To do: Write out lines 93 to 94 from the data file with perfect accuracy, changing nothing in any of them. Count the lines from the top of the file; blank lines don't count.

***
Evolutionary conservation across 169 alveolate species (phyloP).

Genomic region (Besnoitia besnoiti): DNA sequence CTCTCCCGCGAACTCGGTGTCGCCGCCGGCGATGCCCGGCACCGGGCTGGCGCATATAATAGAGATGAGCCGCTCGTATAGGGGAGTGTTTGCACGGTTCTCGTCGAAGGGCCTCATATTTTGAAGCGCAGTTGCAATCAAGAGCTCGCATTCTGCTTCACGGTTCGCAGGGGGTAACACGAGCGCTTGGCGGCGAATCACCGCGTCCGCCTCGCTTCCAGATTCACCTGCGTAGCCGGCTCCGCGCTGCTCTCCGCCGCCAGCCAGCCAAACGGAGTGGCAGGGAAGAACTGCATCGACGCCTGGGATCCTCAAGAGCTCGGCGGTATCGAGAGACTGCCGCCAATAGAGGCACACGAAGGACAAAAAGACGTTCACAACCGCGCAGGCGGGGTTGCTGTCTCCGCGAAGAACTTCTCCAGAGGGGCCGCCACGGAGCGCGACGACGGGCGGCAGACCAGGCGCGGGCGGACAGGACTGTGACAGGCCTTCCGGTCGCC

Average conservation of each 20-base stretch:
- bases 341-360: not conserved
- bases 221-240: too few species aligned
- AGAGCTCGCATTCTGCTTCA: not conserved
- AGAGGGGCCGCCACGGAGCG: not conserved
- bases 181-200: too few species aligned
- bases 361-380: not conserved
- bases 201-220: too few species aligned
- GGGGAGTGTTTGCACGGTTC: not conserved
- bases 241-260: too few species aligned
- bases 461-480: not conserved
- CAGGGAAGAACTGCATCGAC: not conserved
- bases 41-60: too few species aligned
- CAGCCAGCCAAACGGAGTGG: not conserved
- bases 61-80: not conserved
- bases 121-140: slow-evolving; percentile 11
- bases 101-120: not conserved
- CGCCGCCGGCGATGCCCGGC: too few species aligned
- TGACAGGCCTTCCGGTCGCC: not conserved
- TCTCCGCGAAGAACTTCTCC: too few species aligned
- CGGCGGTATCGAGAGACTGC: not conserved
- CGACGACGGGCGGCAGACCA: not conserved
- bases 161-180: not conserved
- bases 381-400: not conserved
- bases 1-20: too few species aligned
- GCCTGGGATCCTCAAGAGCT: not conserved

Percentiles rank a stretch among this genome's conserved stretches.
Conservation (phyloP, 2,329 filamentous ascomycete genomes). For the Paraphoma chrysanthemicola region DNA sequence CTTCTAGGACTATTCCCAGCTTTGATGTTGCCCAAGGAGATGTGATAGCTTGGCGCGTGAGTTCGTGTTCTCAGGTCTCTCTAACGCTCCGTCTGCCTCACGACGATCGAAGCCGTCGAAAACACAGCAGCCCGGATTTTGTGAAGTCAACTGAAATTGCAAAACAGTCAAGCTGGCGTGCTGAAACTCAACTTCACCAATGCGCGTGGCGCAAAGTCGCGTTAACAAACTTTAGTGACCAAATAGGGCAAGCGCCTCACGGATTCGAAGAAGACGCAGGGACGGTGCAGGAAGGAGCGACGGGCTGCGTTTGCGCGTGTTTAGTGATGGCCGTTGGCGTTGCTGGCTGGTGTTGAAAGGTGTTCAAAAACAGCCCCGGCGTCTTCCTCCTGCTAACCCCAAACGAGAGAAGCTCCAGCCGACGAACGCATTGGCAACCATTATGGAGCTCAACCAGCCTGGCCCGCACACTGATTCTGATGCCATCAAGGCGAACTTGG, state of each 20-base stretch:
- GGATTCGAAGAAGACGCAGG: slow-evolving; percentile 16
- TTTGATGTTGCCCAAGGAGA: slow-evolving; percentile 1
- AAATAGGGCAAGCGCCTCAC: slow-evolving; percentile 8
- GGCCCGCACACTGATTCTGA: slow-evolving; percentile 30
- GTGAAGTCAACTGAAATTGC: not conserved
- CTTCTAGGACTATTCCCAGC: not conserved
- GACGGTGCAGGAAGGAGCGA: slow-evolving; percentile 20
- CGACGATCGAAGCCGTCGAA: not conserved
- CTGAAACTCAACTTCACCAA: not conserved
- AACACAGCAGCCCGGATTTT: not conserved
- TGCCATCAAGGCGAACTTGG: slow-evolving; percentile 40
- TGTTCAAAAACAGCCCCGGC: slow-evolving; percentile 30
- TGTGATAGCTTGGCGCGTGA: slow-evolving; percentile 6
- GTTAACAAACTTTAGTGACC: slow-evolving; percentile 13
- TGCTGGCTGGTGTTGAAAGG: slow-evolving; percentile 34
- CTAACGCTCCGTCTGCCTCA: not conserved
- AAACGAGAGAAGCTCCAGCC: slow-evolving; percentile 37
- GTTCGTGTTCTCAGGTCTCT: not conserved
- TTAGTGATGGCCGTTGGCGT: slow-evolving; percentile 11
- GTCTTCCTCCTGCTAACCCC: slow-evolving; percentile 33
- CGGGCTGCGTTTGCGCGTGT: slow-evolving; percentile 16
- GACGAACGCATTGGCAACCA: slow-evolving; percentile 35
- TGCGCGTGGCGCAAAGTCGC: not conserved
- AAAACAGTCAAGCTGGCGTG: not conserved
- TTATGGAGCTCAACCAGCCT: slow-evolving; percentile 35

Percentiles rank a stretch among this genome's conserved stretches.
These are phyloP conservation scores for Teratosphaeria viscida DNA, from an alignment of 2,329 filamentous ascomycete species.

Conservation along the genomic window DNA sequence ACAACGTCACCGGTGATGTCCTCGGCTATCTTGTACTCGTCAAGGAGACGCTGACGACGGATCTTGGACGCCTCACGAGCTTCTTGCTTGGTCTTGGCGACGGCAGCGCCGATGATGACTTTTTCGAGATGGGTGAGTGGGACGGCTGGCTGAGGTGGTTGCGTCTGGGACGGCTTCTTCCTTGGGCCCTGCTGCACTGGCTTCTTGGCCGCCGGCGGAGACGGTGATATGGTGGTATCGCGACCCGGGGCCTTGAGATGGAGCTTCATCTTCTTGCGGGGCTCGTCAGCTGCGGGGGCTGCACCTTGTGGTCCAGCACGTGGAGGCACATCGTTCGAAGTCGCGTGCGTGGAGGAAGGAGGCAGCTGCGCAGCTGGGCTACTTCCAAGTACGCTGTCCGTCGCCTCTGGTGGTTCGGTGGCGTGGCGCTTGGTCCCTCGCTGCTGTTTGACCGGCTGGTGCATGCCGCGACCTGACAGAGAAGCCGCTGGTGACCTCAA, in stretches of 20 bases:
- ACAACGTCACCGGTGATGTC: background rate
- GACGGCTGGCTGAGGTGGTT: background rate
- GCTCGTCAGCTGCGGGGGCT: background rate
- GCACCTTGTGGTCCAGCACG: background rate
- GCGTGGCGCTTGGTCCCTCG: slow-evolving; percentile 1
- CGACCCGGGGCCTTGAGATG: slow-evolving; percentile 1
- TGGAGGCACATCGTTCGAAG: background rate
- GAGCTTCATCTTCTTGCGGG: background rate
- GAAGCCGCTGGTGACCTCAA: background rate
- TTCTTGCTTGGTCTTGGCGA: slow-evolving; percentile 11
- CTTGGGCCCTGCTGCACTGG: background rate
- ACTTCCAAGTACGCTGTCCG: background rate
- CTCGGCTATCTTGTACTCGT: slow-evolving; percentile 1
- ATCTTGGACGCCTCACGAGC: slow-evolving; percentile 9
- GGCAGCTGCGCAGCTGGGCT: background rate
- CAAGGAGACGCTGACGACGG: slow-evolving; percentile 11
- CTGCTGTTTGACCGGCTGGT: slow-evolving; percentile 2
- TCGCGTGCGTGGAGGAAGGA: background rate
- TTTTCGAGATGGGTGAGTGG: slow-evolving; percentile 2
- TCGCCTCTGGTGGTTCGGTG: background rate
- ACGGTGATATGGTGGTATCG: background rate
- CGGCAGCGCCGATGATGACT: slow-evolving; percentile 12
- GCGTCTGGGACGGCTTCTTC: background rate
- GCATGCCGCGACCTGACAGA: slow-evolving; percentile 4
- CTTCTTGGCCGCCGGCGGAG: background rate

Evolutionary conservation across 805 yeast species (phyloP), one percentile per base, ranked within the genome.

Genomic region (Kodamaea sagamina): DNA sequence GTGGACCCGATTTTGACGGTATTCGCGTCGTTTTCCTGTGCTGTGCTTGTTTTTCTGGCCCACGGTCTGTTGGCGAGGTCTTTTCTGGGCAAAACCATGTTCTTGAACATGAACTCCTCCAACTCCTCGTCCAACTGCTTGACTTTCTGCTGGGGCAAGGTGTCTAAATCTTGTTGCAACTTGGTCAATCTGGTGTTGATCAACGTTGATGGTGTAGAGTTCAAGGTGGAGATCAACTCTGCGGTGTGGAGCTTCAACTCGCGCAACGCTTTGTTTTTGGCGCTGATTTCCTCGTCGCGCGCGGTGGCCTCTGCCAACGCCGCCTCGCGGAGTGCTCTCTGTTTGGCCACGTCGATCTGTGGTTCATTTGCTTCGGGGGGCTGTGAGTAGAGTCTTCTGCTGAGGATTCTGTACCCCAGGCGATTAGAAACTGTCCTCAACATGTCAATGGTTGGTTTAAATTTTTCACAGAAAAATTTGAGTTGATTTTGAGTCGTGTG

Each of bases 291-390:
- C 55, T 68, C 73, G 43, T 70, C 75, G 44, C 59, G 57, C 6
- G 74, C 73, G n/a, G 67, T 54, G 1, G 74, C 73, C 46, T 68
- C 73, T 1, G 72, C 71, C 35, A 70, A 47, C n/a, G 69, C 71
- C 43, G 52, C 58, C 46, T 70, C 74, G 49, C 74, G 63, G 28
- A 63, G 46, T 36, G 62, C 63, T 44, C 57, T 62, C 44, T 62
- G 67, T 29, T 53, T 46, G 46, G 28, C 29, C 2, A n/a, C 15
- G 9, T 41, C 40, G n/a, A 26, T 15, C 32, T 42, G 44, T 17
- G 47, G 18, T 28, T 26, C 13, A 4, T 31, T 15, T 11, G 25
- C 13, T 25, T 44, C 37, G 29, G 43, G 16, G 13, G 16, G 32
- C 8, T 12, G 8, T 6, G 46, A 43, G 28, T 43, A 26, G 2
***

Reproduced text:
- G 9, T 41, C 40, G n/a, A 26, T 15, C 32, T 42, G 44, T 17
- G 47, G 18, T 28, T 26, C 13, A 4, T 31, T 15, T 11, G 25